Today I Had My Yearly Mammogram

Today I Had My Yearly Mammogram

By Clare Sultmann

I have that sick feeling in my stomach. The nervous butterflies have been there for the last few days. Not the good ones either. The ones which are created by apprehension, of unknown outcomes; the ‘what if’ scenarios. Today I am having my yearly mammogram. I don’t have a family history of breast cancer so I keep telling myself I shouldn’t be nervous and that the screening is just routine. We all go through it. According to my GP (when I told him I do drink probably a bit too much wine), the greatest risk factor for me is that I am a woman and I am over 40. There are millions of others in the same boat as me. That fact, however, doesn't stop me from feeling nervous, nor worried about the outcome.

I live regionally and my appointment is in Brisbane so I leave home at 5:00am to make it on time. As soon as I arrive, I am ushered into the waiting room, bra off, robe on and magazine in hand. It's going to be a long morning. At this particular clinic, you receive the results on the same day, and the additional ultrasound and breast check if you request it or have a need for it, are all done within 4 or so hours.

I take my seat and do a quick mental calculation. There are about 16 women in the room at one particular point during the morning. If statistics are correct and 1 in 8 women will be diagnosed with breast cancer by the time they are 85 that means that 2 of us here at some point in time may walk out with bad news on our side. The odds are low but not low enough in my opinion.

I am called quickly for my mammogram. People often complain that it can hurt. In my situation and in my opinion it doesn’t hurt at all. Sure it is a bit awkward, but I’d take a woman squashing my breast any day over the alternative. As my dad who has recently undergone chemotherapy for prostate cancer said to me: ‘Clare, when you hit 40 it’s all about prevention’. If that means sucking it up for a few minutes to have a mammogram then so be it.

I return to my seat and watch the other women being called in. They all look nervous, a little on edge. None of us wants to be here yet we know that we must.  It's non-negotiable.  Mandatory not obligatory once we hit a certain age.

Like everyone else, I wait patiently for my results. I am ushered in to see one of the doctors and she runs through the outcome of the tests with me. I am one of the lucky ones. Today, I get to walk out the door, no cause for concern. They don't want to see me for another 12 months. Phew….the butterflies finally subside and know that I can breathe a sigh of relief until my test next year.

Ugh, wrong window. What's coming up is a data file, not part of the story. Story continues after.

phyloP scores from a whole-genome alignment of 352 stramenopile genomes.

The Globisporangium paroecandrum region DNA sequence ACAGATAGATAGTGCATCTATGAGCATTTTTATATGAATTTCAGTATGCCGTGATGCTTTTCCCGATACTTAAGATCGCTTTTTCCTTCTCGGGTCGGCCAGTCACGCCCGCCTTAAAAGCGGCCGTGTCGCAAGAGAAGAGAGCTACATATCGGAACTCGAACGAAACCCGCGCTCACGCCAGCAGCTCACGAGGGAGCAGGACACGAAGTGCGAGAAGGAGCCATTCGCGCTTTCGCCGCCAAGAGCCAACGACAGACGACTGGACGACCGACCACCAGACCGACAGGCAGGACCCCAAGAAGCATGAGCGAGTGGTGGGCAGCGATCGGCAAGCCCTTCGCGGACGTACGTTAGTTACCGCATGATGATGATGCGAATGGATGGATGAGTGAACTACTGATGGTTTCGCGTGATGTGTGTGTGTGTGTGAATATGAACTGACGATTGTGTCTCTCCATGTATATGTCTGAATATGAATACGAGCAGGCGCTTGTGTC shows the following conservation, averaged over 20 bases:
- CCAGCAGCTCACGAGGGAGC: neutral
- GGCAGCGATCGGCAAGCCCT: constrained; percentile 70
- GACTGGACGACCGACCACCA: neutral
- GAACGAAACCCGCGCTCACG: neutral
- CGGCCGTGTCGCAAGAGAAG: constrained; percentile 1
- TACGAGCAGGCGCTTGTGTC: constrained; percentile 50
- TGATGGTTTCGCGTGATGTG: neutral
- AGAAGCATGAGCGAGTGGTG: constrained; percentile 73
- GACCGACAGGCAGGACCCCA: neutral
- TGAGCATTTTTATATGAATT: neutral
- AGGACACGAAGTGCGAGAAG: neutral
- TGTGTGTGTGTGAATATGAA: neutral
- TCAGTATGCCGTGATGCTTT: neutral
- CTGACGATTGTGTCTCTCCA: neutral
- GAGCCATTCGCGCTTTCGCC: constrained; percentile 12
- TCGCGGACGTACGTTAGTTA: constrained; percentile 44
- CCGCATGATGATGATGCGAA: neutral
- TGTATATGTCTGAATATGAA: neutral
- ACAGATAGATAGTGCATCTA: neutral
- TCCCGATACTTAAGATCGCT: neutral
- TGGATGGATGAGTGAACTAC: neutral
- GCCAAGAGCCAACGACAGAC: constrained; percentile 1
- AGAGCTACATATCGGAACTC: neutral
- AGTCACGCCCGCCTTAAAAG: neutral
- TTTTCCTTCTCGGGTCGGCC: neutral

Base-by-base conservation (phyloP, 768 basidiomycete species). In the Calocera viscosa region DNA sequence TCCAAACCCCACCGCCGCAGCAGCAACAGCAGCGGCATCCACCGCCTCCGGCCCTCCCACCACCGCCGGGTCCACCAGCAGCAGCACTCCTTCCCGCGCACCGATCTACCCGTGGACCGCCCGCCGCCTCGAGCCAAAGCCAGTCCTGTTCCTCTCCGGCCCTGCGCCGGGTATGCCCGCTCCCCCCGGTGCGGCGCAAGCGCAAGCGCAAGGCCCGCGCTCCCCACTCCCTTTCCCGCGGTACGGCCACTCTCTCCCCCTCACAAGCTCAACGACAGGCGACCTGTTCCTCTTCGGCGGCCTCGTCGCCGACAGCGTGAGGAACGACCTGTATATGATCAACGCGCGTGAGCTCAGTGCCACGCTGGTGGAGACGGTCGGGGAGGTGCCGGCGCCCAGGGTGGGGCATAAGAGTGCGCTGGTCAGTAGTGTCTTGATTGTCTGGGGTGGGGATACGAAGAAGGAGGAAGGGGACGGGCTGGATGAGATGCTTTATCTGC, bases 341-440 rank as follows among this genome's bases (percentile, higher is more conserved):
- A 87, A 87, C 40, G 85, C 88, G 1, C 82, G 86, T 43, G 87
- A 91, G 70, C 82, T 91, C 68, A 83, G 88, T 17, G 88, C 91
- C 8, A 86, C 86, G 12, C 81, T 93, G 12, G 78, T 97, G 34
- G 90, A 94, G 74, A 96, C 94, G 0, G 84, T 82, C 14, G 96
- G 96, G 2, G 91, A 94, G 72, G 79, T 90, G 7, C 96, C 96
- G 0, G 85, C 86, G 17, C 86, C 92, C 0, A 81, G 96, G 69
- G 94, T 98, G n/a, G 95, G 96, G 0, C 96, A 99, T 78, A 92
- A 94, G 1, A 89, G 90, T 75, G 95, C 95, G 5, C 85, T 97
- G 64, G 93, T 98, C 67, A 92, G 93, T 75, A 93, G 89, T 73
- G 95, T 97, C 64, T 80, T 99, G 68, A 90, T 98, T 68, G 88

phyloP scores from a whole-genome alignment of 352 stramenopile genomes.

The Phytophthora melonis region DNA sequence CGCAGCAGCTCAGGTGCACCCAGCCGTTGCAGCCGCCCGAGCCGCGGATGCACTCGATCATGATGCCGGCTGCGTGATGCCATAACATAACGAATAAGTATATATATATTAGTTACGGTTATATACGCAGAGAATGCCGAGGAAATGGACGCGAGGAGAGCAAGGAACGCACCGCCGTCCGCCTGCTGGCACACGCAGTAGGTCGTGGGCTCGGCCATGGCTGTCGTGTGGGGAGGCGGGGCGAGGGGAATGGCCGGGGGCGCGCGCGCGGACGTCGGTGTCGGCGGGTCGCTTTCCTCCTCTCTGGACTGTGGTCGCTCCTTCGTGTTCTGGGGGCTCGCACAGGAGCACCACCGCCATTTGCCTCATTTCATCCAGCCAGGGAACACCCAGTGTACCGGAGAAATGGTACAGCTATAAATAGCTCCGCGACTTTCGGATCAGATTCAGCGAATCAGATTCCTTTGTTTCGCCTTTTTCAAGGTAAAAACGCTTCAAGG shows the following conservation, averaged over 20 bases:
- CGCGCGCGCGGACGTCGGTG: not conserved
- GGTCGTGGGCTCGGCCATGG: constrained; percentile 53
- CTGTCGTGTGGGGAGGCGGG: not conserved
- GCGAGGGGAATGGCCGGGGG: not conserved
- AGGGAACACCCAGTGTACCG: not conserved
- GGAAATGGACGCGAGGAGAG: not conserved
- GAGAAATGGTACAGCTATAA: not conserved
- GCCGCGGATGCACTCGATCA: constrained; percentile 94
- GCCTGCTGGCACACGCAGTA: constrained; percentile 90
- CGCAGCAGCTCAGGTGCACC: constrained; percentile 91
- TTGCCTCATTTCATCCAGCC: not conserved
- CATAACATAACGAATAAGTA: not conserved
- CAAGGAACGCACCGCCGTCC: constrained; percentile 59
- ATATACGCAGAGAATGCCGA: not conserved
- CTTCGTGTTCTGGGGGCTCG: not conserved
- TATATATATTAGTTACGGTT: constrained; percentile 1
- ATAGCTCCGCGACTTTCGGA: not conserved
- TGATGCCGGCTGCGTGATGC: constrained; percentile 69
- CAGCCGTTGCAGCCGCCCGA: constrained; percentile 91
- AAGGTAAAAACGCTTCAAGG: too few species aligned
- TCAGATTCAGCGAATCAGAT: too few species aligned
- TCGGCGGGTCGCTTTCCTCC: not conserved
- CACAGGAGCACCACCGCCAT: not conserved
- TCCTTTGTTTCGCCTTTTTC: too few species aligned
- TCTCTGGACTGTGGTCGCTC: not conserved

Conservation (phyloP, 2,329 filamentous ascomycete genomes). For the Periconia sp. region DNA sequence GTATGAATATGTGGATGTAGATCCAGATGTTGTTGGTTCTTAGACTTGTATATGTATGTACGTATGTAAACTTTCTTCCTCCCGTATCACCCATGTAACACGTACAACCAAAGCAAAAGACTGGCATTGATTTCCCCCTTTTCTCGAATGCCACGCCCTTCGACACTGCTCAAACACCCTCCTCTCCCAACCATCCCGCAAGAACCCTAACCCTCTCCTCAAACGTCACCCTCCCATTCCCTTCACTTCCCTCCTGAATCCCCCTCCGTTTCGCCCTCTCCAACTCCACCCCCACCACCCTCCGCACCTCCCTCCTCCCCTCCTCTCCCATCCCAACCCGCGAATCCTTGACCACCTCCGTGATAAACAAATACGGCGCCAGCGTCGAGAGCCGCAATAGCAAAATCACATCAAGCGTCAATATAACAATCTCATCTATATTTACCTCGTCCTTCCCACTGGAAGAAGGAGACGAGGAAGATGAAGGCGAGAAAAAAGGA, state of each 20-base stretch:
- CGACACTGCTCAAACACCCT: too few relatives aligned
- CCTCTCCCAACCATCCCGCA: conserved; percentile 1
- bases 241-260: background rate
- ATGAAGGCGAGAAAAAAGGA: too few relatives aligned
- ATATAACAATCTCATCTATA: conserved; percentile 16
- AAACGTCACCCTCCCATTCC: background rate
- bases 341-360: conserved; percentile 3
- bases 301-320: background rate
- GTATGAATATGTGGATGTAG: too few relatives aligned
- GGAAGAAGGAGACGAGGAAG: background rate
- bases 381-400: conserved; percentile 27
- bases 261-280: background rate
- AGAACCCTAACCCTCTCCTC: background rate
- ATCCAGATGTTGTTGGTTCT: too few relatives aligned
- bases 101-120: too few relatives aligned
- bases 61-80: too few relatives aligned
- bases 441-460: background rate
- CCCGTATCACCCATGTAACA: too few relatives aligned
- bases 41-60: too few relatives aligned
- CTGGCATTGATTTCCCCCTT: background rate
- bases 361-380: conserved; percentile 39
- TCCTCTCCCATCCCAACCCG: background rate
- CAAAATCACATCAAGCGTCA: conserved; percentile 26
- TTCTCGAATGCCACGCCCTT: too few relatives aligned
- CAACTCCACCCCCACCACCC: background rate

My good fortune isn’t lost on me. Literally, as soon as I am dressed and waiting to leave I text a good friend to see how she is. I tell her in the conversation where I am and that I am lucky as all went well. She responds with ‘Indeed. Breast cancer truly sucks’. And she should know. One of her friends is going through it at the moment. Diagnosed only about 1 year ago. A young woman with small children. The cancer has recently spread and the outcome is uncertain. As I pay my bill, walk out the door and look at my phone, I say a silent thank you to God that I am ok and I pray for my friend’s friend. I walk to my car and can’t help but think of a woman I have never met. She stays with me all day and as I drive the long drive home I think of how life can be a lottery. We can walk out with good news or bad news on our side, through no fault of our own. It’s a daunting thought and as I get home and walk into where my daughter is playing, I greet her as I always do, with a hug and kiss, but this time, I hold on for just a little longer.

Clare Sultmann

Clare Sultmann is a wife, mother of 3 and the founder of Dear Molly.
As a survivor of a catastrophic accident, former barrister at law, published author, and nationally accredited mediator Clare has returned to work in a different capacity. Relocating to Noosa shortly after the birth of her first child, Clare found it difficult to make meaningful and real connections with other like-minded women away from her own network of friends. With this in mind, Clare’s idea was born. Dear Molly aims to provide connections for like-minded women in a real, meaningful and positive manner. It a platform to share, communicate and inspire other women about their ‘real’ life.


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